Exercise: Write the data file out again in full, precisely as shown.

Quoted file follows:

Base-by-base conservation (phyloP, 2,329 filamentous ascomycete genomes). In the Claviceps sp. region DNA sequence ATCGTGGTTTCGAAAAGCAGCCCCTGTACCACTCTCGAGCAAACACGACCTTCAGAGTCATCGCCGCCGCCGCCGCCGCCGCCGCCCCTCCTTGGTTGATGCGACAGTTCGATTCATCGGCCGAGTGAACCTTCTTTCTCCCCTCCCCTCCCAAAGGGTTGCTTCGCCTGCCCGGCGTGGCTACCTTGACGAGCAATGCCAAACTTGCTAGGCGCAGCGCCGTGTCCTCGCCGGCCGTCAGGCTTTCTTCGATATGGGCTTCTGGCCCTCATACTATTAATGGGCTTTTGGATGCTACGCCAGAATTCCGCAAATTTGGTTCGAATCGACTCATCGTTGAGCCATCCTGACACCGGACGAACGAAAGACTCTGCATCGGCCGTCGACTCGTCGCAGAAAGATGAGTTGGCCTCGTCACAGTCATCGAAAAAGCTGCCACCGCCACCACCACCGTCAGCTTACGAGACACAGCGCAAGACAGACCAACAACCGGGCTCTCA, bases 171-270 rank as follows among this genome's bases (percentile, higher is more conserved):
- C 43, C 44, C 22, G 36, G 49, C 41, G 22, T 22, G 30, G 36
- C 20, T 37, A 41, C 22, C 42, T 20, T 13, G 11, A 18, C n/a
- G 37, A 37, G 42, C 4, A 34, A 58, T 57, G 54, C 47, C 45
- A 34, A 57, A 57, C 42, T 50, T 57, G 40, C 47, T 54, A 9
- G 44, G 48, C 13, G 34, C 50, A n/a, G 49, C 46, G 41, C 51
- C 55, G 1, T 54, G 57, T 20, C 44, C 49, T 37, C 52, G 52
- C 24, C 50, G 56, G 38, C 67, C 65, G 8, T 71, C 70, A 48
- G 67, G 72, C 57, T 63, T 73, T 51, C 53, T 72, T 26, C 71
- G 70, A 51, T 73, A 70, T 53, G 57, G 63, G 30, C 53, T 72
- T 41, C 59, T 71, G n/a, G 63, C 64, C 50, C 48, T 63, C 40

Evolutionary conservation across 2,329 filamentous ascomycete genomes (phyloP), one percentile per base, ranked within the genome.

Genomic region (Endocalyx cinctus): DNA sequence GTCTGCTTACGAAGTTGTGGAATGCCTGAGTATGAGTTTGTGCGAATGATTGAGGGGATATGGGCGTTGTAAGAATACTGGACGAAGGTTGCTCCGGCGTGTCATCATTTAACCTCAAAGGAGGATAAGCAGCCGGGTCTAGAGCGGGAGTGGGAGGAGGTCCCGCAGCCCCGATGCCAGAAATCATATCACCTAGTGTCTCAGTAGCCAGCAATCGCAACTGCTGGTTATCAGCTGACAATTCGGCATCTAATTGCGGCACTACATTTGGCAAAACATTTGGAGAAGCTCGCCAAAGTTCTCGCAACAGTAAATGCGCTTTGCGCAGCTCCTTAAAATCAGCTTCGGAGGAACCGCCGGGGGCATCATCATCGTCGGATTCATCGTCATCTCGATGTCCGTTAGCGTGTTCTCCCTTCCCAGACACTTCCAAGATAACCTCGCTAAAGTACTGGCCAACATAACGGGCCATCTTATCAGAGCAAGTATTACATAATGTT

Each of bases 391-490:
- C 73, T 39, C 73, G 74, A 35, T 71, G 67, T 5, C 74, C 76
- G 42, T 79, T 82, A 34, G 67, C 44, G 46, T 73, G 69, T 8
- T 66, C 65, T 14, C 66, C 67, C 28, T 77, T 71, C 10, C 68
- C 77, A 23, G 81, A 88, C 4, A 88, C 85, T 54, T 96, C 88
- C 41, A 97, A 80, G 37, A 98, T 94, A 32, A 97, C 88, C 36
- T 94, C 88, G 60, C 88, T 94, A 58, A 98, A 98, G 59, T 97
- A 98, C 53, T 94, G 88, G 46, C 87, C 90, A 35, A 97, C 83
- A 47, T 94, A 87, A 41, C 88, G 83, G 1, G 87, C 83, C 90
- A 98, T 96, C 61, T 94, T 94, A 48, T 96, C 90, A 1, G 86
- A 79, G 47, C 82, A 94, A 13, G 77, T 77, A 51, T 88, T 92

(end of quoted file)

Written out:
Base-by-base conservation (phyloP, 2,329 filamentous ascomycete genomes). In the Claviceps sp. region DNA sequence ATCGTGGTTTCGAAAAGCAGCCCCTGTACCACTCTCGAGCAAACACGACCTTCAGAGTCATCGCCGCCGCCGCCGCCGCCGCCGCCCCTCCTTGGTTGATGCGACAGTTCGATTCATCGGCCGAGTGAACCTTCTTTCTCCCCTCCCCTCCCAAAGGGTTGCTTCGCCTGCCCGGCGTGGCTACCTTGACGAGCAATGCCAAACTTGCTAGGCGCAGCGCCGTGTCCTCGCCGGCCGTCAGGCTTTCTTCGATATGGGCTTCTGGCCCTCATACTATTAATGGGCTTTTGGATGCTACGCCAGAATTCCGCAAATTTGGTTCGAATCGACTCATCGTTGAGCCATCCTGACACCGGACGAACGAAAGACTCTGCATCGGCCGTCGACTCGTCGCAGAAAGATGAGTTGGCCTCGTCACAGTCATCGAAAAAGCTGCCACCGCCACCACCACCGTCAGCTTACGAGACACAGCGCAAGACAGACCAACAACCGGGCTCTCA, bases 171-270 rank as follows among this genome's bases (percentile, higher is more conserved):
- C 43, C 44, C 22, G 36, G 49, C 41, G 22, T 22, G 30, G 36
- C 20, T 37, A 41, C 22, C 42, T 20, T 13, G 11, A 18, C n/a
- G 37, A 37, G 42, C 4, A 34, A 58, T 57, G 54, C 47, C 45
- A 34, A 57, A 57, C 42, T 50, T 57, G 40, C 47, T 54, A 9
- G 44, G 48, C 13, G 34, C 50, A n/a, G 49, C 46, G 41, C 51
- C 55, G 1, T 54, G 57, T 20, C 44, C 49, T 37, C 52, G 52
- C 24, C 50, G 56, G 38, C 67, C 65, G 8, T 71, C 70, A 48
- G 67, G 72, C 57, T 63, T 73, T 51, C 53, T 72, T 26, C 71
- G 70, A 51, T 73, A 70, T 53, G 57, G 63, G 30, C 53, T 72
- T 41, C 59, T 71, G n/a, G 63, C 64, C 50, C 48, T 63, C 40

Evolutionary conservation across 2,329 filamentous ascomycete genomes (phyloP), one percentile per base, ranked within the genome.

Genomic region (Endocalyx cinctus): DNA sequence GTCTGCTTACGAAGTTGTGGAATGCCTGAGTATGAGTTTGTGCGAATGATTGAGGGGATATGGGCGTTGTAAGAATACTGGACGAAGGTTGCTCCGGCGTGTCATCATTTAACCTCAAAGGAGGATAAGCAGCCGGGTCTAGAGCGGGAGTGGGAGGAGGTCCCGCAGCCCCGATGCCAGAAATCATATCACCTAGTGTCTCAGTAGCCAGCAATCGCAACTGCTGGTTATCAGCTGACAATTCGGCATCTAATTGCGGCACTACATTTGGCAAAACATTTGGAGAAGCTCGCCAAAGTTCTCGCAACAGTAAATGCGCTTTGCGCAGCTCCTTAAAATCAGCTTCGGAGGAACCGCCGGGGGCATCATCATCGTCGGATTCATCGTCATCTCGATGTCCGTTAGCGTGTTCTCCCTTCCCAGACACTTCCAAGATAACCTCGCTAAAGTACTGGCCAACATAACGGGCCATCTTATCAGAGCAAGTATTACATAATGTT

Each of bases 391-490:
- C 73, T 39, C 73, G 74, A 35, T 71, G 67, T 5, C 74, C 76
- G 42, T 79, T 82, A 34, G 67, C 44, G 46, T 73, G 69, T 8
- T 66, C 65, T 14, C 66, C 67, C 28, T 77, T 71, C 10, C 68
- C 77, A 23, G 81, A 88, C 4, A 88, C 85, T 54, T 96, C 88
- C 41, A 97, A 80, G 37, A 98, T 94, A 32, A 97, C 88, C 36
- T 94, C 88, G 60, C 88, T 94, A 58, A 98, A 98, G 59, T 97
- A 98, C 53, T 94, G 88, G 46, C 87, C 90, A 35, A 97, C 83
- A 47, T 94, A 87, A 41, C 88, G 83, G 1, G 87, C 83, C 90
- A 98, T 96, C 61, T 94, T 94, A 48, T 96, C 90, A 1, G 86
- A 79, G 47, C 82, A 94, A 13, G 77, T 77, A 51, T 88, T 92